I’m a lover of stories. Half the fun of exploring different cultures and meeting new people is discovering what’s not outwardly apparent. (The other half is eating unusual, delicious food but that’s another blog.) So when I step into a museum, stand under a sun-filled Tuscan sky, or shake a new hand, my mind is already asking, “What story can I discover today?”


When I tucked into the Busatti showroom and artisan shop in Anghiari, Tuscany, I expected to hear a story of how beautiful designs are woven into fine linens. And to a certain extent I did. I watched with fascination as a 100-year-old carding machine rhythmically (and very noisily) transformed bundles of wool into fibers ready for the loom. I learned how looms fill up bolts of brightly colored jacquard. My fingertips brushed against table linens and bedding considered by many experts to be unsurpassed in quality and softness.





The story I didn’t expect to encounter walked into the room in the form of Elena. Elena is the daughter of the original Busatti matriarch. I learned from her that beneath the handcrafted beauty I saw all around me was another story of resolve and determination.


IMG_1924The Busatti family went through several periods of intense difficulty. In the mid sixties, for instance, when synthetic materials were introduced, the demand for fine linens declined.


“No one wanted to buy linen,” said Elena. “Moving into synthetic work meant buying a new loom every five years because technology evolved along with the fabrics. But my mother, Helena, resolved not to give up what had made us well known. ‘I have eight children, a factory, and a shop. I can’t go along with this new trend. We will remain a traditional factory.’”


So they stayed with the old way of fabric. Times were very difficult. The family sold their villa and they risked foreclosure. But Helena persevered. Twenty years later, consumers rediscovered the beauty of fine linen.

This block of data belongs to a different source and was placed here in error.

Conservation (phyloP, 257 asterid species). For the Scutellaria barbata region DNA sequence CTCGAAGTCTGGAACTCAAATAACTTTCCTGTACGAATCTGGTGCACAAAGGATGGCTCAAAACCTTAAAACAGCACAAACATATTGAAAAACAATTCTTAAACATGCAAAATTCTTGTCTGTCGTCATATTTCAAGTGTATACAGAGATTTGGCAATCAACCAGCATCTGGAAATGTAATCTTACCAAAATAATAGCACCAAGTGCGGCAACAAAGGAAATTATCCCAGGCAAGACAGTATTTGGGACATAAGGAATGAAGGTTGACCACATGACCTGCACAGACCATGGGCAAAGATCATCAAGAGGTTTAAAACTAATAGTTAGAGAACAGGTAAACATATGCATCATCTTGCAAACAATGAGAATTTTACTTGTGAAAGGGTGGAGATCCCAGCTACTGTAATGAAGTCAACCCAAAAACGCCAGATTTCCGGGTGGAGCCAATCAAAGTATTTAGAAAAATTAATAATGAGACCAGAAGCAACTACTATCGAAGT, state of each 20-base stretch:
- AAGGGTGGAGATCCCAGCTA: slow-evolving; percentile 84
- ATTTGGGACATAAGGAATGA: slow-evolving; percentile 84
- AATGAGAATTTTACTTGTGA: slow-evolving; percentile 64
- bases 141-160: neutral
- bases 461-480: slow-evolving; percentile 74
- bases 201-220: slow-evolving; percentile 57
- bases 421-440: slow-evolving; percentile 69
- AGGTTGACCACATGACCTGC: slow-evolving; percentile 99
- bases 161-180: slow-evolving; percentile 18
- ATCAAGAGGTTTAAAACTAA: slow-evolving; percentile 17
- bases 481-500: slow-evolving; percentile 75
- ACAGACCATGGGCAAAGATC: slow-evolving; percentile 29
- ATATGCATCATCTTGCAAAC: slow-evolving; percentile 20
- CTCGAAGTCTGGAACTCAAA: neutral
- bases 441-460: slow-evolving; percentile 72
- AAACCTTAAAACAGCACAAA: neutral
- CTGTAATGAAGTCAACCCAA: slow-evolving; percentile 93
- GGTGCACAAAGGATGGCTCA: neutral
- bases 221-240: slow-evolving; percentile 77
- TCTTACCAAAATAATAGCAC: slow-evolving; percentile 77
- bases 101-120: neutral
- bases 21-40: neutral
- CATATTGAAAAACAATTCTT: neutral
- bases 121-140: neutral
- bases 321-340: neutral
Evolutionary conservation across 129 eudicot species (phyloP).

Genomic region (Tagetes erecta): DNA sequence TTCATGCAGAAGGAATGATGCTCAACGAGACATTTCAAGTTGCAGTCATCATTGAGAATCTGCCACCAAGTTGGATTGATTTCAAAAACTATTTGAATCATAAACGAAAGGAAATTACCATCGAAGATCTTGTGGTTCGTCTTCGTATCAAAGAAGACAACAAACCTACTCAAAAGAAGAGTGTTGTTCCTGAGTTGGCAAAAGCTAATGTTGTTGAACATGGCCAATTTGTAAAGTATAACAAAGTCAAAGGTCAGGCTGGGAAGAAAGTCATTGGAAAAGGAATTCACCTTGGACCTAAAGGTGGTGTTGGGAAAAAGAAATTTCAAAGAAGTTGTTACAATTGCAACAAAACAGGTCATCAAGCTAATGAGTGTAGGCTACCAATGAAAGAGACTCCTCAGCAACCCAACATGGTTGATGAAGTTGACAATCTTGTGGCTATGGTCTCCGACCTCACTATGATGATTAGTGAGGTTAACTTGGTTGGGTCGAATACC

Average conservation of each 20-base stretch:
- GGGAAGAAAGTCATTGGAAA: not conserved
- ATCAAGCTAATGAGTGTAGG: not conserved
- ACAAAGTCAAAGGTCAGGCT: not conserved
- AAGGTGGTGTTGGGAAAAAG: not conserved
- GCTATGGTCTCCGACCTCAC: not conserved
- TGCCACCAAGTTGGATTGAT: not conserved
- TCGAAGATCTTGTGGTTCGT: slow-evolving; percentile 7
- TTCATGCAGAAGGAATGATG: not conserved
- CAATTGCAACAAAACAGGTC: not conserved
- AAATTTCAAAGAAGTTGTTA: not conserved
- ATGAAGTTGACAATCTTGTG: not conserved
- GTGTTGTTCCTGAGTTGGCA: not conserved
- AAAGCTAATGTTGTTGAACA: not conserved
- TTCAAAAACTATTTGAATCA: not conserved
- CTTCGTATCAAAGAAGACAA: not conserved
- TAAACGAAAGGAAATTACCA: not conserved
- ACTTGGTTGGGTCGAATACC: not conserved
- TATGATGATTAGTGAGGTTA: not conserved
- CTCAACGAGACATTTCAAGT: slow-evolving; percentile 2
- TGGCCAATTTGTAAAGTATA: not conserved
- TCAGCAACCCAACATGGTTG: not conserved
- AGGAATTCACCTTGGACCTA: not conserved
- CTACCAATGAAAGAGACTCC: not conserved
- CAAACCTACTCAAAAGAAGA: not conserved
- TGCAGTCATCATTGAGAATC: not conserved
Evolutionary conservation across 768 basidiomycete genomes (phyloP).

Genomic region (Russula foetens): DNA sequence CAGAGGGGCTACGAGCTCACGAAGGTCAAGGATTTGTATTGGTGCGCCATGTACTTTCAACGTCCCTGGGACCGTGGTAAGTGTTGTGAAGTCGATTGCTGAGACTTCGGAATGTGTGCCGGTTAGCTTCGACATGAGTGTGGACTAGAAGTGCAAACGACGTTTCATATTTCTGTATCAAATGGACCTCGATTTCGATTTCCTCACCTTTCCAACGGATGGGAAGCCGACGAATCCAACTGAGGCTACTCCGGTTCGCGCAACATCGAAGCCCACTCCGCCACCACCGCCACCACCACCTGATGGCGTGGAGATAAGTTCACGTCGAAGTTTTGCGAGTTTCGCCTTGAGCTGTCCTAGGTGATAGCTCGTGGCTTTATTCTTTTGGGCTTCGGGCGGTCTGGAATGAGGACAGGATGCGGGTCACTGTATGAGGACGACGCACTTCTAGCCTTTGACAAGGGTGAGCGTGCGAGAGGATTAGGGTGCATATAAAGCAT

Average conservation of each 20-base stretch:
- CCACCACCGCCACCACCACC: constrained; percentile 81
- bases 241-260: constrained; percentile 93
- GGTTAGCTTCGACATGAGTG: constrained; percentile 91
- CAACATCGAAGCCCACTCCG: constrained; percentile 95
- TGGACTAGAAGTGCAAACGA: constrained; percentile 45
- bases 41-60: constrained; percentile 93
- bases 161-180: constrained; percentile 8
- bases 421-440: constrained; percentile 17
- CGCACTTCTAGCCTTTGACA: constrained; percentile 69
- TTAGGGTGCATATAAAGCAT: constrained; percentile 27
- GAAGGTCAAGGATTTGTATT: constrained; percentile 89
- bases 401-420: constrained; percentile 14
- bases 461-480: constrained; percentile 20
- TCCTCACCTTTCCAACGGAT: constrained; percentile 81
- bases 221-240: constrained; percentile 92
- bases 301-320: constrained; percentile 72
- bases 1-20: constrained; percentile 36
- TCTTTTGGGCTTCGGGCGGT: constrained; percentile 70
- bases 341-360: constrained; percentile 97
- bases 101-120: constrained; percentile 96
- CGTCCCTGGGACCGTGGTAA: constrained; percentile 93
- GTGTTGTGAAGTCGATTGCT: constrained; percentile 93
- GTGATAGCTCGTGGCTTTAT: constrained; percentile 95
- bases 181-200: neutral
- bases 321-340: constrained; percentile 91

“Why didn’t she give up?” I asked Elena.


“My mother was a woman of iron—an Iron Lady. Towards the end of World War II, the English advanced through Italy. As the Germans retreated, they set mines to destroy anything of value and hinder the advance. But my mother had faith,” said Elena. “As Italians it’s part of our Catholic faith. My mother believed in the Lord’s providence in her life and to show that she hung a cross in our inner hallway.”


IMG_1895When the Germans arrived at the city of Anghiari, they opened the door to the factory and saw the cross hanging. Assuming the building was just a church and of no value, they closed the door and moved on. Because of a mother’s resolve, determination and faith, a factory and a legacy of craftsmanship were saved.


Knowing the stories behind the places and people we visit helps us better explore, encounter, and embrace the fabric of their culture. Our privilege at Niteo Tours is to help you discover what those stories are.


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